DNA discovery may help explain disorders such as autism

Researchers have made a discovery that may in future help to explain many aspects of human social behavior and disorders such as autism.

The researchers, Drs. Larry Young and Elizabeth Hammock, of Emory University, using the native vole, traced social behavior traits, such as monogamy, to seeming glitches in DNA that determines when and where a gene turns on.

The length of these repeating sequences , at one time dismissed as mere junk DNA, in the gene that codes for a key hormone receptor determined male-female relations and parenting behaviors in a species of voles.

This is the latest discovery in a two decades-old scientific quest for the neural basis of familial behavior begun at the National Institute of Mental Health (NIMH) Intramural Research Program in the mid l980s by NIMH director Thomas Insel, M.D. By l993. His team had discovered that the distribution of brain receptors that bind to the hormone vasopressin differed dramatically between monogamous and polygamous vole species and accounted for their divergent lifestyles. How such behavioral differences could have evolved in animals that otherwise appear almost identical remained a mystery.

Insel says that the research appears to have found one of those hotspots in the genome where small differences can have a large functional impact, and individual differences are not in a protein-coding region, but in an area that determines a gene’s expression in the brain. He says this is an extraordinary example of research linking gene variation to brain receptors to behavior.

Hammock and Young were particularly intrigued with microsatellites, repeating sequences of letters in the genetic code peppered throughout these regulatory areas of the vasopressin receptor gene.

Apparently each animal species has its own signature microsatellites; for example, the repeating letter sequences are much longer in monogamous than in polygamous vole species, and even within a species, there are differences in the number of letters in the sequence among individuals.

The researchers first demonstrated in cell cultures that the vole vasopressin receptor microsatellites could modify gene expression.

Then they bred two strains of a monogamous species, the prairie vole, one with a long version of the microsatellites and the other with a short version.

Adult male offspring with the long version had more vasopressin receptors in brain areas involved in social behavior and parenting and they also checked out female odors and greeted strangers more readily and were more apt to form pair bonds and nurture their young.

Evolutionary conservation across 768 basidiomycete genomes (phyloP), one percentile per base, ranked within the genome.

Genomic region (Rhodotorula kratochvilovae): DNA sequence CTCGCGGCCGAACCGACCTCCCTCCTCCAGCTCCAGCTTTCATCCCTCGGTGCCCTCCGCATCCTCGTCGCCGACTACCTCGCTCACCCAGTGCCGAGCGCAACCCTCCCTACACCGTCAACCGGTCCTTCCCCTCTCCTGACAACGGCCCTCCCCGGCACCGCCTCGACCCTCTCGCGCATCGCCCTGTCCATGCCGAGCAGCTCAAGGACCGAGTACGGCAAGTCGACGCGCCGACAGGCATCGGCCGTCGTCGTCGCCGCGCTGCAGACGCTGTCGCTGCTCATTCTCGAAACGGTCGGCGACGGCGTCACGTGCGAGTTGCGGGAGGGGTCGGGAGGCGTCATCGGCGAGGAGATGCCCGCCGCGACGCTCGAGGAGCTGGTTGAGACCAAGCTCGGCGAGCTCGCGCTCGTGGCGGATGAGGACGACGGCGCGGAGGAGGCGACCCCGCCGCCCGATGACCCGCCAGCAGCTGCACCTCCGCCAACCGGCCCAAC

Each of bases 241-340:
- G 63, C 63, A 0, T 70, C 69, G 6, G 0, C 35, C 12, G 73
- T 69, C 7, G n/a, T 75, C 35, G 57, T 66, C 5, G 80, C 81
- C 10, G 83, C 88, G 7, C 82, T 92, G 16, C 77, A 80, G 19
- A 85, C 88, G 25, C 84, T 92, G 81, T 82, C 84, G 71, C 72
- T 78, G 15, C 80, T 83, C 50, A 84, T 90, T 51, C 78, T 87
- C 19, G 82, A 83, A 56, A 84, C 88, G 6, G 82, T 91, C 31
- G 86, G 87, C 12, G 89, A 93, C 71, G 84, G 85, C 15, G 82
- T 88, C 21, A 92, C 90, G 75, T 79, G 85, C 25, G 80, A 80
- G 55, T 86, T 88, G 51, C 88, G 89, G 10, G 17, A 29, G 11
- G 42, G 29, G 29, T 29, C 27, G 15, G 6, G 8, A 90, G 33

Hammock says it helps if brain circuits are thought of as as locked rooms, and the vasopressin receptor as a lock on the door, and vasopressin as the key that fits it, so only those circuits that have the receptors can be 'opened' or influenced by the hormone.

He says an animal's response to vasopressin depends upon which rooms have the locks and the research shows that the distribution of the receptors is determined by the length of the microsatellites.

Prairie voles with the long version have more receptors in circuits for social recognition, so release of vasopressin during social encounters facilitates social behavior. If such familial traits are adaptive in a given environment, they are passed along to future generations through natural selection.

The researchers suggest that variability in vasopressin receptor microsatellite length could help account for differences in normal human personality traits, such as shyness, and perhaps influence disorders of sociability like autism and social anxiety disorders.

The Emory researchers have found that the bonobo, an ape noted for its empathic traits, unlike its relative the chimpanzee, has a microsatellite with a sequence similar to that of humans. Two studies have found modest associations between alterations in this microsatellite and autism in some families. As subgroups of autism spectrum disorders are characterized, a stronger connection may emerge.

According to Young, far from being junk, the repetitive DNA sequences, which are highly prone to mutate rapidly, may ultimately exert their influence through complex interactions with other genes to produce individual differences and social diversity.

The research was funded, in part, by the National Institute’s of Health’s (NIH) National Institute of Mental Health (NIMH) and National Center for Research Resources (NCRR). The research was also supported by the National Science Foundation.

The study is published in the June 10, 2005 Science.

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